Tuesday, February 25, 2014

TKC EXCLUSIVE AND BREAKING NEWS!!! YELLOW CAB EXCLUSIVE DEAL AT DOWNTOWN MARRIOTT RAISES MORE KANSAS CITY TAXI ANTITRUST CONCERNS!!!



Consolidation in the local taxi business is drawing increased outcry from critics of Kansas City taxi juggernaut Yellow Cab.

To wit . . .

AN EXCLUSIVE DEAL BETWIXT YELLOW CAB AND THE DOWNTOWN MARRIOTT HAS OTHER TRANSIT PLAYERS WORRIED ABOUT A LOCAL TAXI MONOPOLY!!!



The deets are complicated but we'll try to get down to the basic facts:

- Behind the scenes Yellow Cab has secured a private and exclusive deal with the Downtown Marriott to handle their cab biz.

- Right now, Downtown Marriott is the 2nd biggest taxi stand in Kansas City proper (airport is 1st) and this deal is bigger than it might seem.

- Yellow Cab is winning cab exclusive deals at hotels throughout Downtown and Midtown and this has competition crying foul.


This has citywide impact . . . Remember that KCMO has been sued for enforcing a monopolistic system and cab rules and regs have been a constant source of debate among politicos as of late.

Taxi Industry expert Craig Bates goes on the record to explain the sitch: "This deal is the tipping point to a taxi monopoly in Kansas City and it's really a preview to Yellow Cab getting an exclusive deal with the airport as well. THAT will drive all the other taxi cab companies in this town out of business."

Mr. Bates is formerly of Checker Cab and recently had a somewhat less than amicable split with the company.

On the topic of how this impacts City Hall . . .

Craig Bates seyz: "The result of this deal will be that Yellow Cab will start to earn a market share of over 60% in Kansas City. It's written into the municipal code that no cab company can exceed that number but right now we're getting really close."

A note about local government control . . .

Craig Bates: "In a city that claims to foster industry and competition, what we have is a local government that has allowed and even encouraged a situation that's getting close to monopoly."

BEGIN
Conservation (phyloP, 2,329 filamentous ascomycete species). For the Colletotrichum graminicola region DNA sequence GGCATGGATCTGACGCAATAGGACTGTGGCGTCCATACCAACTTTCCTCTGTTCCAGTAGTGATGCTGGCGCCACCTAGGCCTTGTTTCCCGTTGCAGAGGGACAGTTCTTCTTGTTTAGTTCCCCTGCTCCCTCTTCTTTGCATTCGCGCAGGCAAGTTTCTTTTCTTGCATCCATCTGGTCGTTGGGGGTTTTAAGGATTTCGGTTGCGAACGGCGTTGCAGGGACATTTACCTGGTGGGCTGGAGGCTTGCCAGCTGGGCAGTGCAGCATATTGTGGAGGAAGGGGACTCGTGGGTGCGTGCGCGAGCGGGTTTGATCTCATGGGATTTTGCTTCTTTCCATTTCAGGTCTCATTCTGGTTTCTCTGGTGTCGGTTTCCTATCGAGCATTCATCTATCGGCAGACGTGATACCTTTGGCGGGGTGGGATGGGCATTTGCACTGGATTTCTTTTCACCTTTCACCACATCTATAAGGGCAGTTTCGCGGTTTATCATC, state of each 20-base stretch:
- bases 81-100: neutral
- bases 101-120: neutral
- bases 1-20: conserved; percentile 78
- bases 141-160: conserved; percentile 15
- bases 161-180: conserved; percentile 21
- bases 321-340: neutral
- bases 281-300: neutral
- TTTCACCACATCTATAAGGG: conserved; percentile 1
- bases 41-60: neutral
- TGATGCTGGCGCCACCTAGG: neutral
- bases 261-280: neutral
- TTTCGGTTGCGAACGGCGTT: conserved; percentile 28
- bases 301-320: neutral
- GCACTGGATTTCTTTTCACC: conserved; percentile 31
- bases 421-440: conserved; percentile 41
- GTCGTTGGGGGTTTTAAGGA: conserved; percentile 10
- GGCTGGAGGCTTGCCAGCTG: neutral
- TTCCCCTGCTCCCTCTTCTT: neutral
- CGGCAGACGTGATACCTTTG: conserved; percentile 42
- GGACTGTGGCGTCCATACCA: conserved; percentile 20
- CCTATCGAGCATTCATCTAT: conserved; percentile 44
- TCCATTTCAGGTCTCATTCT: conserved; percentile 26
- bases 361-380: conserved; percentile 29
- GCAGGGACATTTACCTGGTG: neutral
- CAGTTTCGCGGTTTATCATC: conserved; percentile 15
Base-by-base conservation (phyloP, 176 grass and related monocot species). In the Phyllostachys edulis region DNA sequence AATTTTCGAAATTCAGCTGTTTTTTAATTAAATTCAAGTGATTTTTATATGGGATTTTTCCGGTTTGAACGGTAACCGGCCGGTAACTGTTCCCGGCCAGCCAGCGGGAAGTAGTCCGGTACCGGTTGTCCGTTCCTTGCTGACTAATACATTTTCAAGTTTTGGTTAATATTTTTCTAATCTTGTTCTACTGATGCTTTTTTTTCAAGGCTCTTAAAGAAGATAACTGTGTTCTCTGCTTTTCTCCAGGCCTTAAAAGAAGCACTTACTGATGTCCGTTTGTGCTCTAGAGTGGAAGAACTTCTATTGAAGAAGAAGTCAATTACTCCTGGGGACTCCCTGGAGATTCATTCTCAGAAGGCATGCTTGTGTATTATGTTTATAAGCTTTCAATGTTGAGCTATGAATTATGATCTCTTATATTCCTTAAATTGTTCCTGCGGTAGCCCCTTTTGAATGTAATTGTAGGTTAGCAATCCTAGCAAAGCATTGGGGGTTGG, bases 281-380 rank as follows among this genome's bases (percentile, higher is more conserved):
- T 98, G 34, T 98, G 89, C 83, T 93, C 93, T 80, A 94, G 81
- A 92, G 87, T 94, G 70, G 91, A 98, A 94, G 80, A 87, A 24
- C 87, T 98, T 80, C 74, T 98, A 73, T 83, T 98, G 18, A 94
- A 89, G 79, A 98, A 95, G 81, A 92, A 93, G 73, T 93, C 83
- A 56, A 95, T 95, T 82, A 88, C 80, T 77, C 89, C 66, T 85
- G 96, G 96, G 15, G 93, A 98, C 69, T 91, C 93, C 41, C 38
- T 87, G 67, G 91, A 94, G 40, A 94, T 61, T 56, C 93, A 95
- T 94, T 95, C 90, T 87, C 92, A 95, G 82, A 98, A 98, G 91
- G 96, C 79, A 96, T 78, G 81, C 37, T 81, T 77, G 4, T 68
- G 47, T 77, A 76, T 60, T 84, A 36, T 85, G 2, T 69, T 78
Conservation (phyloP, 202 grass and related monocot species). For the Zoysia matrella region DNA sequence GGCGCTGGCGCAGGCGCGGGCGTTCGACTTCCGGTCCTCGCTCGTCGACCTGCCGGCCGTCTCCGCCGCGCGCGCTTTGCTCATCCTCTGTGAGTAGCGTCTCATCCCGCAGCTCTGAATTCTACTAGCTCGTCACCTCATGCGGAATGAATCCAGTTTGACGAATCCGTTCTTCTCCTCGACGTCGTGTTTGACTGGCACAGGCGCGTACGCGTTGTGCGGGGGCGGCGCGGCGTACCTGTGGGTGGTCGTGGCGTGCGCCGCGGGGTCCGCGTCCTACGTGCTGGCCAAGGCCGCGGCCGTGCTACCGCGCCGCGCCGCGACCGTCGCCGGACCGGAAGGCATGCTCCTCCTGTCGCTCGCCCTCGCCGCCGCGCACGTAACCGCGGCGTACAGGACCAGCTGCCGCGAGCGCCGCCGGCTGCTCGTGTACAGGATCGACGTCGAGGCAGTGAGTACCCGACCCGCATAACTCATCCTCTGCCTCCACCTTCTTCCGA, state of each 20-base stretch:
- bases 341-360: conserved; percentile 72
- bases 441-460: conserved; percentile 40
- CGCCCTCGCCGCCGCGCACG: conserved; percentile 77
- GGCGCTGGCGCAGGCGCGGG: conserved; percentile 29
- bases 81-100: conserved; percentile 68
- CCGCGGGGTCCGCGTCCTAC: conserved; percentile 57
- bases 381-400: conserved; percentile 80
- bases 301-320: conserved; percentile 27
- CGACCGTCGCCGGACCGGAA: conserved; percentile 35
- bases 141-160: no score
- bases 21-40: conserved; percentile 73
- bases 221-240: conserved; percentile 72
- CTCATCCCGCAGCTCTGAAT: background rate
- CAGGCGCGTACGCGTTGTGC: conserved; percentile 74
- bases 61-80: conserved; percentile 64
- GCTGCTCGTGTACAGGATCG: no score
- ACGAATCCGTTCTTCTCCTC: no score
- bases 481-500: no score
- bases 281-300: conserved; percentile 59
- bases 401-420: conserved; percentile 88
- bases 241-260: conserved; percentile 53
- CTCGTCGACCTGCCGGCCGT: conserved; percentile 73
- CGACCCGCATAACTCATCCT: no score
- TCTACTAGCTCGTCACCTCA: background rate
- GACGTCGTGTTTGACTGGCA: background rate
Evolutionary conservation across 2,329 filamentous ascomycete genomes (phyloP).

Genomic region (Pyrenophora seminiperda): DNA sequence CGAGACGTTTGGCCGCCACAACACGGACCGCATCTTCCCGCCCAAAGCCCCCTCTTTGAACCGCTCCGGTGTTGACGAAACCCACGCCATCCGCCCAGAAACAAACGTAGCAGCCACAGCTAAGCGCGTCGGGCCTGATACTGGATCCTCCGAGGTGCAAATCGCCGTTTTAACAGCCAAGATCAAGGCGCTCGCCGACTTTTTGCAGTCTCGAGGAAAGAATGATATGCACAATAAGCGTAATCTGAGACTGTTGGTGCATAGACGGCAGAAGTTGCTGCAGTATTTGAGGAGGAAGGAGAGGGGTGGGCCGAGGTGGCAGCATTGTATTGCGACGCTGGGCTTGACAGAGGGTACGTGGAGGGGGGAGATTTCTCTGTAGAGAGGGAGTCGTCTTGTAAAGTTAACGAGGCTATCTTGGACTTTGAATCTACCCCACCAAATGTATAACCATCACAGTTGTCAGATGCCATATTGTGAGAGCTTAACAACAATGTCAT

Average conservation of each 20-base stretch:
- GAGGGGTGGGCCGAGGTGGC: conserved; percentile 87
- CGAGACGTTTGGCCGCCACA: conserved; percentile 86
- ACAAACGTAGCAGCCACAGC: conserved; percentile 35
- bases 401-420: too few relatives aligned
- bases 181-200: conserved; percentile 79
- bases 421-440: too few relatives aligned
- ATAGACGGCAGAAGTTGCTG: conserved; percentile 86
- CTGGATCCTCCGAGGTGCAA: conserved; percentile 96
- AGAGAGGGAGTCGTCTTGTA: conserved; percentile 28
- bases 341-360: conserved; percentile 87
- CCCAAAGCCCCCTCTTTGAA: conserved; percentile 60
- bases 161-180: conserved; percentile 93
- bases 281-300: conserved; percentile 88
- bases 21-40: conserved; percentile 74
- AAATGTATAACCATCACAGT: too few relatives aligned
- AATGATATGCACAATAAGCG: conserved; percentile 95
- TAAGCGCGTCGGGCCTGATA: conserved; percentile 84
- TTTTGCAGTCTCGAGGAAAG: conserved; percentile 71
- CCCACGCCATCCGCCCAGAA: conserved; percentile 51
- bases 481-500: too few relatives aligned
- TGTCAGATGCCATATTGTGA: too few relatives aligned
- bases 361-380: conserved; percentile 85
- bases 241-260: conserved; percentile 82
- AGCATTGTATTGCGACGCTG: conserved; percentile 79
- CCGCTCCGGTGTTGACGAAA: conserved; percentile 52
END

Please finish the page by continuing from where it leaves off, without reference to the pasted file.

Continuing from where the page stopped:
We talked to Yellow Cab honcho Bill George on this one, here's how he explains the deal: "Private business can choose companies they do business with. Just like a hotel selects a produce vendor, linen company, etc."

So, the argument here is that Yellow Cab is coming close to monopoly status and despite so much talk of encouraging Kansas City Biz, City Hall is either behind the curve in fostering a competitive atmosphere when it comes to transit in this town OR Yellow Cab and Bill George have simply navigated the local biz and political minefield more successfully than anybody else. You decide.

Developing . . .

13 Comments:

Anonymous said...

TKC, don't forget transit apps. That's the real future of cabs in KC. developing applications to fight a monopoly with lower prices.

Anonymous said...

So a gentle review:

Hotels can make deals with whomever they like and they do.

If the other taxi companies don't like it, they can provide better service. "Crying foul" is shorthand for "we're not as good as Yellow and the Marriott doesn't want our broken down Crown Vics within ten blocks of their hotel."

If Yellow goes over 60% fine. They haven't.

I decided you're an uninformed idiot Tony who will suck up anything spoonfed to him and vomit it back up as EXCLUSIVE AND BREAKING NEWS!!!

And I'm pretty sure I'm dead on.

Anonymous said...

Well considering yesterday we learned that a cabbie got beat in the murder/pillage/pd vs.fd battle of the town down nasty wife...it's a tough town for cabbies in these parts.

Sounds fishy. I am glad someone is looking into this kind of monopoly of business.

Anonymous said...